Remember, it’s okay to be wrong (as long as you adapt)

People in the software industry are familiar with the idea of failing fast and adapting to produce the best possible result, but for others, failure can feel like a big deal. Especially when you’re creating content for customers.

However, figuring out what works and what doesn’t is a process, and often requires making mistakes and learning from them. Rome wasn’t built in a day!

Trish Uhl headshot. Caption reads, Be willing to be wrong. — Trish Uhl

“Be willing to be wrong,” she said. “Be willing to be like, ‘Okay, this was an experiment, and I thought it was going to produce this kind of result.”

And, if it doesn’t, be ready to tweak it — or, in extreme cases — let it go and start over.

The Kirkpatrick Model for measuring training

The Kirkpatrick method. Level 1: Reaction. Level 2: Learning. Level 3: Behavior. Level 4: Results.

While the experts we interviewed didn’t specifically mention the Kirkpatrick model, no discussion of training and customer education content would be complete without at least noting its existence.

And, much of what our experts said can be found in this model, which reinforces its importance. 

The Kirkpatrick model was developed in the 1950s by University of Wisconsin professor Donald Kilpatrick. It provides a simple, four-level approach to measuring the effectiveness of training and educational content.

I won’t go into too much detail here, but here are the basics:

Level 1 — Reaction

Measures how quickly learners have reacted to the training, as well as how relevant and useful it is. Uses surveys and other direct feedback methods.

Level 2 — Learning

How much knowledge did learners acquire from the training? Uses test scores, business metrics, and other hard data sources.

Level 3 — Behavior

How has the training altered behavior and performance? Uses questionnaires, peer and manager feedback, job performance KPIs, and more.

Level 4 — Results

Measures tangible results, such as reduced costs, improved quality, increased productivity, etc.

You can see pieces of the tactics suggested by our experts in these methods. For more information on the Kirkpatrick model, check out this blog.

There’s no one way to measure your results

From hard numbers and stats to simple audience feedback, there are a lot of ways to measure training effectiveness. The most important thing is that you are measuring it and then acting on what you find. Reinforce methods that work and alter those that don’t.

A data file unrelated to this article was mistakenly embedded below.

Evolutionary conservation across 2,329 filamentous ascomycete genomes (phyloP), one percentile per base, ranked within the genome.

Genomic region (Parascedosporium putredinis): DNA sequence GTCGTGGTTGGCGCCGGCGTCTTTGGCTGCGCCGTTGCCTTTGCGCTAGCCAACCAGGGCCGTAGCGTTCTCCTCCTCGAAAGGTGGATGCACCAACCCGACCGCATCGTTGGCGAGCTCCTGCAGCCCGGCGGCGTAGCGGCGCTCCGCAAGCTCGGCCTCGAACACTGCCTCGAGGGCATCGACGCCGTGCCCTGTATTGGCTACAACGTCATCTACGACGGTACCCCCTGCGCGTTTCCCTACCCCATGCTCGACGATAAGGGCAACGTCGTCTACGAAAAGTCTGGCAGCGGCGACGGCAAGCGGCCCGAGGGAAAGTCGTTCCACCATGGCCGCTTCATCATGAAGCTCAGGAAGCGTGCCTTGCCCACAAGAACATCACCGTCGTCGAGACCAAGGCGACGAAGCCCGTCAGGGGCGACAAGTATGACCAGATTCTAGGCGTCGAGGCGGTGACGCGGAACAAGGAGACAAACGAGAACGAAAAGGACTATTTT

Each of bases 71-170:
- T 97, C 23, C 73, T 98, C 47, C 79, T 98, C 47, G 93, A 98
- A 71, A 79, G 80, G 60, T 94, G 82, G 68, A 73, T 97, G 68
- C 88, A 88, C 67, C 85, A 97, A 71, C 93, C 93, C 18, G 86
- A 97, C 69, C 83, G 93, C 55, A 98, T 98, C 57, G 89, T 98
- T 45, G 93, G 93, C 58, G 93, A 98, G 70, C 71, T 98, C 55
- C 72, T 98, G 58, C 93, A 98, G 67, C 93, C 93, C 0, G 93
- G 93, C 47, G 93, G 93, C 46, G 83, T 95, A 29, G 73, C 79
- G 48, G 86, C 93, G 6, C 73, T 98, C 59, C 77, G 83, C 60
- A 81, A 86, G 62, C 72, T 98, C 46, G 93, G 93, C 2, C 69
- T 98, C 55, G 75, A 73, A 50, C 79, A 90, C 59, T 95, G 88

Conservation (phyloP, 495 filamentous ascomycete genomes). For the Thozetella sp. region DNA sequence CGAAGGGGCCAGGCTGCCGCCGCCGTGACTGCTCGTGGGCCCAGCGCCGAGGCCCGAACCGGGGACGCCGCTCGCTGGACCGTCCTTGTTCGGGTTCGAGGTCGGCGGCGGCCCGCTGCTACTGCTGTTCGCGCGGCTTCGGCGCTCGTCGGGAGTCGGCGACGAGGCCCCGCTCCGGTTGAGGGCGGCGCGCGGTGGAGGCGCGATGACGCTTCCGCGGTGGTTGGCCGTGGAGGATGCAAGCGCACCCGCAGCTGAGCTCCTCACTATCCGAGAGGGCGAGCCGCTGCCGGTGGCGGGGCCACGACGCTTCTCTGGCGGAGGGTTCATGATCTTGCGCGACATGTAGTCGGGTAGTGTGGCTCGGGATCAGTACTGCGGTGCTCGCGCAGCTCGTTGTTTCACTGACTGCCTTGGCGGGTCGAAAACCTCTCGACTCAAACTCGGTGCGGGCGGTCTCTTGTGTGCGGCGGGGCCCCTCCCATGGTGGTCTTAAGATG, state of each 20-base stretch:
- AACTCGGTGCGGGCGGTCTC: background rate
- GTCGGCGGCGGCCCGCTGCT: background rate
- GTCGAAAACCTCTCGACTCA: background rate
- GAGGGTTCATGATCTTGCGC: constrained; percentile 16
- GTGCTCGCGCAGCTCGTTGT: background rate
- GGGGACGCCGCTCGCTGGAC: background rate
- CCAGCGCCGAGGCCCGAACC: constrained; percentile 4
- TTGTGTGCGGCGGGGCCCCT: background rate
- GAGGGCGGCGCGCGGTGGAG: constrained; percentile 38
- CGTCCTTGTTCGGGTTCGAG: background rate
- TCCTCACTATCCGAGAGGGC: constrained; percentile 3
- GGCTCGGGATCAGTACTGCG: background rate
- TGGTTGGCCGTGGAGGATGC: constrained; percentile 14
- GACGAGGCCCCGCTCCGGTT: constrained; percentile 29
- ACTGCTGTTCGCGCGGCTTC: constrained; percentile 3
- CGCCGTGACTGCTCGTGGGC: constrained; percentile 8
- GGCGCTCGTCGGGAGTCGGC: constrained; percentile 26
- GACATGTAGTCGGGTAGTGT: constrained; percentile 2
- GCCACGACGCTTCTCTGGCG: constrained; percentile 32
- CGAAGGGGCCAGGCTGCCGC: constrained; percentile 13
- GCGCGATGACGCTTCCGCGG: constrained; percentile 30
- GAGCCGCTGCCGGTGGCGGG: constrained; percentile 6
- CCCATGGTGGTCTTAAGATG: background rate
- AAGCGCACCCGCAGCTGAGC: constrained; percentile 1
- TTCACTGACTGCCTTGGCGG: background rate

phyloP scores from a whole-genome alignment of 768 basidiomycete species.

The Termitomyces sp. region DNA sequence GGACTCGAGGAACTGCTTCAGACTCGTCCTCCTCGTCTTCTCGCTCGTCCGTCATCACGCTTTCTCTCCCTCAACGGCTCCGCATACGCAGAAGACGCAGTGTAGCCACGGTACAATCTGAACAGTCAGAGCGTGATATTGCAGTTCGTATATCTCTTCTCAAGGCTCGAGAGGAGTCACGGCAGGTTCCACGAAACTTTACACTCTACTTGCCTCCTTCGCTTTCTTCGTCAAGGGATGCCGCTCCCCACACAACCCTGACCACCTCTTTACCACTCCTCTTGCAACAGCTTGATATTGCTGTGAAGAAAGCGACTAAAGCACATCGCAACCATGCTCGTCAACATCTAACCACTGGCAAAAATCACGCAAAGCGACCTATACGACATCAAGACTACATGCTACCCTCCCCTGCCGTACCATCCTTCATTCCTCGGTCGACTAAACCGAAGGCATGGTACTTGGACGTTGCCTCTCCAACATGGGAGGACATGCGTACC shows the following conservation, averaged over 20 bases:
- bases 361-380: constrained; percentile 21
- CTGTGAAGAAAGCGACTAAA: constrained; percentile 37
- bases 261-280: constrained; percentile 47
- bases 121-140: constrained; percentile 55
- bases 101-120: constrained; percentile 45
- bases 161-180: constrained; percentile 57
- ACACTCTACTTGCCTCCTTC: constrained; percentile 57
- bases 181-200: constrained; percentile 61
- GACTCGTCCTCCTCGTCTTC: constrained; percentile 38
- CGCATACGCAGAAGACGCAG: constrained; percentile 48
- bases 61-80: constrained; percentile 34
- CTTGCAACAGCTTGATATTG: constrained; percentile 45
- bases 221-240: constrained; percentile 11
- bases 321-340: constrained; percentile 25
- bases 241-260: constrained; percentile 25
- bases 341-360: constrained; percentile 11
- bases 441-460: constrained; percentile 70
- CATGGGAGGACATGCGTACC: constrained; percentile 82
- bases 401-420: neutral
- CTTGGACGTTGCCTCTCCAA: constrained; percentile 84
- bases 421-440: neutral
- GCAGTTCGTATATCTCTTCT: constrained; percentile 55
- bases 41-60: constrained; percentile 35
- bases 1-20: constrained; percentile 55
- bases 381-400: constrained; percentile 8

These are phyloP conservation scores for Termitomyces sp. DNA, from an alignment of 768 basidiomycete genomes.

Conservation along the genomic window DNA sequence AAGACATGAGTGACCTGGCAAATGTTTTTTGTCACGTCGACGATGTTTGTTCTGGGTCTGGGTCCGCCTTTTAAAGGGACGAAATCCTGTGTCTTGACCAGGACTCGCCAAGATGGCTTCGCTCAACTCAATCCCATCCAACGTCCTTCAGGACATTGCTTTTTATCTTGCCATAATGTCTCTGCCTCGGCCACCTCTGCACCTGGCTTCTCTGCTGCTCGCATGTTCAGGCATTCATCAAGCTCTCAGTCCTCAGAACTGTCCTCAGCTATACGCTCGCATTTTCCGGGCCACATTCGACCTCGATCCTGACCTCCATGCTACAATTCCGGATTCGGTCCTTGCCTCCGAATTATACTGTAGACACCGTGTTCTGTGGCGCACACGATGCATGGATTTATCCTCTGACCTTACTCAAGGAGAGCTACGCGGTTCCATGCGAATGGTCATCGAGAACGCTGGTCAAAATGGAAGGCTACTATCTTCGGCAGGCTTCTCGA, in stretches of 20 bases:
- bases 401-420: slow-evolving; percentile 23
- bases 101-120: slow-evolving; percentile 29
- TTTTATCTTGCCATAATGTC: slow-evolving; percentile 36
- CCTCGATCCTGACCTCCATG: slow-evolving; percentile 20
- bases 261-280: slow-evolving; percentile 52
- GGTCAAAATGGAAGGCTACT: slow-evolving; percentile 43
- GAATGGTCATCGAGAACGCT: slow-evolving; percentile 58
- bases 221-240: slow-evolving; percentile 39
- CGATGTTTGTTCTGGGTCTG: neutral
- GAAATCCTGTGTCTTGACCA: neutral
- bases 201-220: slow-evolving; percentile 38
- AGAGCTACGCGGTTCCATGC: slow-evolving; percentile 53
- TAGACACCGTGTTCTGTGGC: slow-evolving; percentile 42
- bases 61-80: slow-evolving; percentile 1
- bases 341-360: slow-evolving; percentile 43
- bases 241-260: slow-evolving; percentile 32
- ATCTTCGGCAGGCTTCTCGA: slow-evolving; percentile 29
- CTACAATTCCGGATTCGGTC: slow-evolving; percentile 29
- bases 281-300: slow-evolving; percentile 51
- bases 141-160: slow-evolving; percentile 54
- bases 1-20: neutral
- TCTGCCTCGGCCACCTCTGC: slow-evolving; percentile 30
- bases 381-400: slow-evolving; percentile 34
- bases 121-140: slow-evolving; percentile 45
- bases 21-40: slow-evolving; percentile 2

If you haven’t checked out TechSmith Academy, now is a great time to give it a try. From incredible tutorials on improving video content to more interviews with experts, TechSmith Academy is a TOTALLY free learning tool to help you take your customer education, tutorial, and training videos to a whole new level.

Watch TechSmith Academy – For Free!

TechSmith Academy is a free online learning platform with courses to help you learn more about visual communication and video creation.

Watch Now

Frequently asked questions

What are some ways I can evaluate my training?

There are many ways to measure your training program. Consider both quantitative and qualitative metrics, such as analytics and customer feedback. Often, taking a look at both can help you get a better understanding of employee or customer experience with your training than one alone.

It seems like my training isn’t going as well as I’d hoped. What should I do now?

Use feedback from participants to help figure out which parts of the training went well and which didn’t. Then, you can use that information to build even stronger content. The important thing is that you “fail forward” and use any shortcomings as learning experiences.

Ryan Knott

TechSmith Marketing Content Specialist. Geek. Science Enthusiast. Retired roller derby coach. On a mission to pet all the dogs. He/him. A few things about me ... 1. Mildly obsessed with the movie Alien, 2. Two pibbles: Biggie and Reo, 3. Friend of ducks everywhere.